The next time you want to add leafy greens to your menu, try dandelion leaves. Although kale has become a popular green during the past decade as an addition to many soups, salads and entrees, nutritionists have discovered that dandelions actually are higher in vitamins and nutrients.
For centuries, the dandelion root has been used for medicinal purposes, but scientists state that the entire plant is edible. Most natural food stores carry a variety of products made from dandelions, including teas, capsules or tablets, tinctures and several herbal remedies. View full article »
Many educators tout the value of classroom pets or scheduling visits for animals from pet therapy programs to enrich learning experiences in day cares and school classrooms. But the Centers for Disease Control and Prevention (CDC) advises teachers and students to practice safe handling procedures when bringing animals into a classroom or learning situation to avoid risk of illness and disease.
According to the Pets in the Classroom organization, the benefits of engaging students with animals are numerous, including the following: View full article »
According to the Migraine Research Foundation, every 10 seconds someone visits a hospital emergency room in the U.S. to seek treatment for a severe headache or migraine.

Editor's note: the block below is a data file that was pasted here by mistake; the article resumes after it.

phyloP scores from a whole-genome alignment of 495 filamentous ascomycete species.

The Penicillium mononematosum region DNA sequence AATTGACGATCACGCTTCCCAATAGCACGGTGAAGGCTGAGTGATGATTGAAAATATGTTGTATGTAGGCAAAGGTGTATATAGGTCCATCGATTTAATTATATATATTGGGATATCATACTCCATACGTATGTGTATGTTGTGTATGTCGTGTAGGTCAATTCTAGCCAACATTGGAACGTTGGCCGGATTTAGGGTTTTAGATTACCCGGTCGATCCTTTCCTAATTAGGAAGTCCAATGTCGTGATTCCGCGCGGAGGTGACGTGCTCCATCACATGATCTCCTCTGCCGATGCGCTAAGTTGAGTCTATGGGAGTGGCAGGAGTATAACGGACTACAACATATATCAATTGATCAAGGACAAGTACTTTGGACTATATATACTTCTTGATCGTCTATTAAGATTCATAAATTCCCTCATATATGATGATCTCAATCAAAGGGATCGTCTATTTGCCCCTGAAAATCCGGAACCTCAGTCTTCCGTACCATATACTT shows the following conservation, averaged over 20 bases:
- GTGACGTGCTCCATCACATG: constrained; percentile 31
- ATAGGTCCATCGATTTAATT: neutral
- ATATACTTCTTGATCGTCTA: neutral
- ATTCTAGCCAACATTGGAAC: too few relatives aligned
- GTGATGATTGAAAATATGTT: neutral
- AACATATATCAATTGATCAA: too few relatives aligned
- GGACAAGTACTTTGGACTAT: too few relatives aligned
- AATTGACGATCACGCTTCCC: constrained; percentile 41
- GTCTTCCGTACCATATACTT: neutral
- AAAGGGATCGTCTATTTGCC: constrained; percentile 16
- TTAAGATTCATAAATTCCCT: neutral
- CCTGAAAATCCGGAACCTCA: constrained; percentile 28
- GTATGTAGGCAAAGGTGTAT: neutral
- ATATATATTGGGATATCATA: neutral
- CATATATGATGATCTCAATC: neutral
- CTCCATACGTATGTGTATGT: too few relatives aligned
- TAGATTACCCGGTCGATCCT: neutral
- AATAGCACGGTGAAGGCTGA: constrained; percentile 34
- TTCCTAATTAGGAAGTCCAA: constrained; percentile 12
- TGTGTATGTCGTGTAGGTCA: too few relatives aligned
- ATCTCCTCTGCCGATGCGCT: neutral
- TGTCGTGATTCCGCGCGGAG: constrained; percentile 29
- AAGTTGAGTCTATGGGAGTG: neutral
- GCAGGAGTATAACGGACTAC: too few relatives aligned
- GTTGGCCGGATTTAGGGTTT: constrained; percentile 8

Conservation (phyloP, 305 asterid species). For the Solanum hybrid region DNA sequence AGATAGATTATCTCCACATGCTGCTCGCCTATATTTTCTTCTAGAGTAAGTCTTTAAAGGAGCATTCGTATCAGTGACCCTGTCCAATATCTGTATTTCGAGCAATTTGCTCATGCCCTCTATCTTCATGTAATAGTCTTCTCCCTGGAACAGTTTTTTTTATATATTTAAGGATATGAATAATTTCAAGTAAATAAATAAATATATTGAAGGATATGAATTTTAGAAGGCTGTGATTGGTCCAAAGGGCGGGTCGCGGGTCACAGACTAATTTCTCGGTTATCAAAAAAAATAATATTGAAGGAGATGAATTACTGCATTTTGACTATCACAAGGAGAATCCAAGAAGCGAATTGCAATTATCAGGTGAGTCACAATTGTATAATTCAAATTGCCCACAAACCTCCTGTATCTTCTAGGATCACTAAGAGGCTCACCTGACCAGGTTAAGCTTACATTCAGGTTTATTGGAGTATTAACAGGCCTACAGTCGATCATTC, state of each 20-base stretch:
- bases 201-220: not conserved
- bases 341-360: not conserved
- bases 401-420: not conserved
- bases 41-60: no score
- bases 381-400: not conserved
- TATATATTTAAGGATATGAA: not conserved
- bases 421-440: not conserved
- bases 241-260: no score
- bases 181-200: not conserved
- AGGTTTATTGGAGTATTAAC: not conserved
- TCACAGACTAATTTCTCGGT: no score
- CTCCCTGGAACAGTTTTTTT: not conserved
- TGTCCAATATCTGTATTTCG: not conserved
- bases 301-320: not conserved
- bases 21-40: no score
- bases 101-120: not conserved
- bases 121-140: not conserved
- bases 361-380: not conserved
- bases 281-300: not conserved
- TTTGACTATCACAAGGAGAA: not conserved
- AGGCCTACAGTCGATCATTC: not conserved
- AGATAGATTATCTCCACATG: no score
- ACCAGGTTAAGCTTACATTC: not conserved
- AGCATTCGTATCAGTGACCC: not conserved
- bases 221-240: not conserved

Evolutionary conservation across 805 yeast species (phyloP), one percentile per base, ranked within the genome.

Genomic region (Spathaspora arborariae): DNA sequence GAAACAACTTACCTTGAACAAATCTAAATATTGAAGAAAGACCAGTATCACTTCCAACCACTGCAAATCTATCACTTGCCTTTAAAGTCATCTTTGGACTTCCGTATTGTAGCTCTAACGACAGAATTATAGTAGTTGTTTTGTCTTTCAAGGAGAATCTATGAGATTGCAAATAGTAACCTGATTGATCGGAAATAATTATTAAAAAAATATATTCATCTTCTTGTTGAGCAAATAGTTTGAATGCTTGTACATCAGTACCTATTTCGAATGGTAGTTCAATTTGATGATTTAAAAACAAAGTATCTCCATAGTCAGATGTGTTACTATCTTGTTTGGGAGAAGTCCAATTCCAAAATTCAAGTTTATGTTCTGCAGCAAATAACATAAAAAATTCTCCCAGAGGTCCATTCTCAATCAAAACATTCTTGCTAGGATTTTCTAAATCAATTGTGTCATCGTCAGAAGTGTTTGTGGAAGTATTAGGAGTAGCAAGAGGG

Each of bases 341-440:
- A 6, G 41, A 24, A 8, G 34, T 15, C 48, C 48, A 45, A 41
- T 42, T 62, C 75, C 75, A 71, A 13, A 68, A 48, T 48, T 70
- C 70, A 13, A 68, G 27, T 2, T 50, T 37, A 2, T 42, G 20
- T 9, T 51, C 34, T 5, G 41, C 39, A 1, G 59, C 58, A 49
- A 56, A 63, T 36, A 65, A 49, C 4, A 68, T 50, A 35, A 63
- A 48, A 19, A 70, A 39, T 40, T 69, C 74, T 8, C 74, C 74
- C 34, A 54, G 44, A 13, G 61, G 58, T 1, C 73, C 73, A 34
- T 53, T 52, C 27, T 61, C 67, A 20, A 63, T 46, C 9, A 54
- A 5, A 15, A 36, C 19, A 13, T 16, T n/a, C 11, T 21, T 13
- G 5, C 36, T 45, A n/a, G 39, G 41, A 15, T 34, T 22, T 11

Approximately 36 million women, men and children are affected by migraines, which are often classified as serious and debilitating. New research is helping medical professionals understand the causes and effective treatment options. View full article »
Approximately 8,000 American teens aged 14 and 15 suffer pedestrian accident-related injuries each year. Researcher s at the University of Alabama at Birmingham wondered whether sleep deprivation could be at the root of the problem.
In a virtual-reality setting in the university’s Youth Safety Lab, the scientists simulated a pedestrian street-crossing situation. Then they evaluated the behaviors of teens crossing the street based on the number of hours of sleep they had the night before. The teens were allowed either 4 hours or 8 ½ hours of sleep. View full article »
When sharing health information with young people, should the messages be positive or negative?
Researchers at University College London, England, recently studied this question. For years, advertisements on harmful health habits have focused on the negative aspect of risky health behaviors, including smoking, drug and alcohol abuse, texting while driving or unsafe sex. Many messages have shown the health danger graphically, such as with pictures of a car crash or diseased lungs on packages of cigarettes. Despite these efforts, health professionals have noted minimal improvements in young people’s decisions to engage in dangerous activities. View full article »